Friday, July 8, 2011

Herring's Chapter One

Chapter One:
The Big Picture: learning and teaching in today's schools

Herring, James E. (2011) Improving Students' Web Use and Information Literacy - A Guide for Teachers and Teacher Librarians. London : Facet Publishing.

Herring contends in his introduction that "most students do not use the web effectively, and are unlikely to transfer what they are taught about web use across the subject which they are studying." (p. xiii) Transference is a thorny issue for all educators. In particular, the high school setting is codified and delivers subjects in discrete units. This does not encourage students to view their learning within the one learning community as connected and therefore there is little if any transference of learning from one subject area to another. Whilst on one hand Herring's statement does not surprise, the fundamental skills of using ICT, which is a mandatory requirement in every KLA, would seem to be the one thing that students could READILY transfer. So the question remains why they don't? Perhaps it comes from the manner in which students view the tasks they are completing and not viewing the skills required to navigate and use the web effectively as part of the "pencil case" that they take with them to every class. "It is very important to have a common terminology when teaching information literacy and web use to students" p. 13

The enthusiastic, passionate, time-rich dreamer part of me see the role of the TL as fundamental to showing students and teachers that these skills are required in all subjects and perhaps if a common metalanguage was used and an agreed set of skills through the various stages explicitly taught and consolidated, then there would be much greater chance of transference of the invaluable skills all learners need to successfully navigate the information rich waters of the web.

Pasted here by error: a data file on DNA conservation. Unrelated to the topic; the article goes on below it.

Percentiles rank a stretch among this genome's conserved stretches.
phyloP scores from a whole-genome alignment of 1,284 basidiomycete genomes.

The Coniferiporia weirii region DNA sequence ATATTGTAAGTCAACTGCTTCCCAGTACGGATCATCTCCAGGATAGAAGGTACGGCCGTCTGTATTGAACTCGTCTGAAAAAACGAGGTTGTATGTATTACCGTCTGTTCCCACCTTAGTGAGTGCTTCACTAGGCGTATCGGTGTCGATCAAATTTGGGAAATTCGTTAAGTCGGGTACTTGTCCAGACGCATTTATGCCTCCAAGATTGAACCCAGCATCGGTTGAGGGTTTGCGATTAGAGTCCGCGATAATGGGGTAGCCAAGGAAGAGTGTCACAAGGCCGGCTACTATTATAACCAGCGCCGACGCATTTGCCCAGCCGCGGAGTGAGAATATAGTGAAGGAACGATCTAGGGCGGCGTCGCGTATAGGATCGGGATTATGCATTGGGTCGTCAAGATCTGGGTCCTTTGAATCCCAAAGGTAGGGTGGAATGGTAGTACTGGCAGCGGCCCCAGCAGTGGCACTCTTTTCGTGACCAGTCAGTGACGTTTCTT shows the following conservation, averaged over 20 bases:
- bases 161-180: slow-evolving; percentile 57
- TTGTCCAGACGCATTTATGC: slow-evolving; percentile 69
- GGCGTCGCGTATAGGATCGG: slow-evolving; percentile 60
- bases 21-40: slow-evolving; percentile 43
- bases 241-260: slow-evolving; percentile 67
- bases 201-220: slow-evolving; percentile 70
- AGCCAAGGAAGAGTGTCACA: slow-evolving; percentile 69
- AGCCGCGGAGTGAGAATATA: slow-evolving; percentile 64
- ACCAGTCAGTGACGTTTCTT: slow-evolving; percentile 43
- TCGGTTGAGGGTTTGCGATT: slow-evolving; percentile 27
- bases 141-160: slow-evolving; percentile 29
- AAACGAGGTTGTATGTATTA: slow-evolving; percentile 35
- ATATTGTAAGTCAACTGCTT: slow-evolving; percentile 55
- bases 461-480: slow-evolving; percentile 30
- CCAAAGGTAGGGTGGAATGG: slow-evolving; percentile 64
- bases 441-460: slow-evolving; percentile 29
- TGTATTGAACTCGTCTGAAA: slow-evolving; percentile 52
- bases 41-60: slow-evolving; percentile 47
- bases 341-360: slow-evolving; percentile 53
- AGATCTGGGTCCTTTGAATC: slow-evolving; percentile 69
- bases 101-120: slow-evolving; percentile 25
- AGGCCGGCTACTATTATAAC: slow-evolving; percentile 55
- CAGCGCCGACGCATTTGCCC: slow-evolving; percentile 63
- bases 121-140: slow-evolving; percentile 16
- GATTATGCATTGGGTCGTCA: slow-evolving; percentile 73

As Herring writes - " the aim is to change staff and students in schools from web users to critical web learners" (p. xiii)

The modern teaching and learning context is one in which many educators find themselves dealing with the political initiatives of governments. As the perennial election platform along with law and order, health and transport - education gets all the clever and new ideas in a cyclical fashion. This means that the state of play for teachers and students in constantly changing and the pace of change will not lessen with the addition of technology into the mix. As Australian educators have found - thanks to Kevin Rudd - DER laptops are now in schools and something that educators have to deal with. Now whilst some educators shudder at the thought of having their role dictated by trends and political conveniences, the technology must be seen as a tool to be harnessed and not just used because it is the latest and greatest. The use of any technology NEEDS to have a pedagogical foundations - otherwise it is as a lecturers once crudely put it to me, "a bit like a dog licking its balls - it does it because it can".

Herring points out that "the use of ICT in schools is now often viewed as a sine qua non for learning and teaching." (page 2) But often the technology is not being utilised to its full capacity and that means that expensive bits of kit being under-utilised, students are bored quite often, and teachers generally resistant and frustrated.

As Herring stated in his introduction with regards to the issue of students not transferring their web use knowledge and skills between subject, he makes the related point that "there is often no systematic approach to teaching web use." Which in the context of web 2.0 and the emphasis in most schools to create innovative, life long learners who can contribute to the 21 century context they find themselves in - seems like a breathtaking oversight.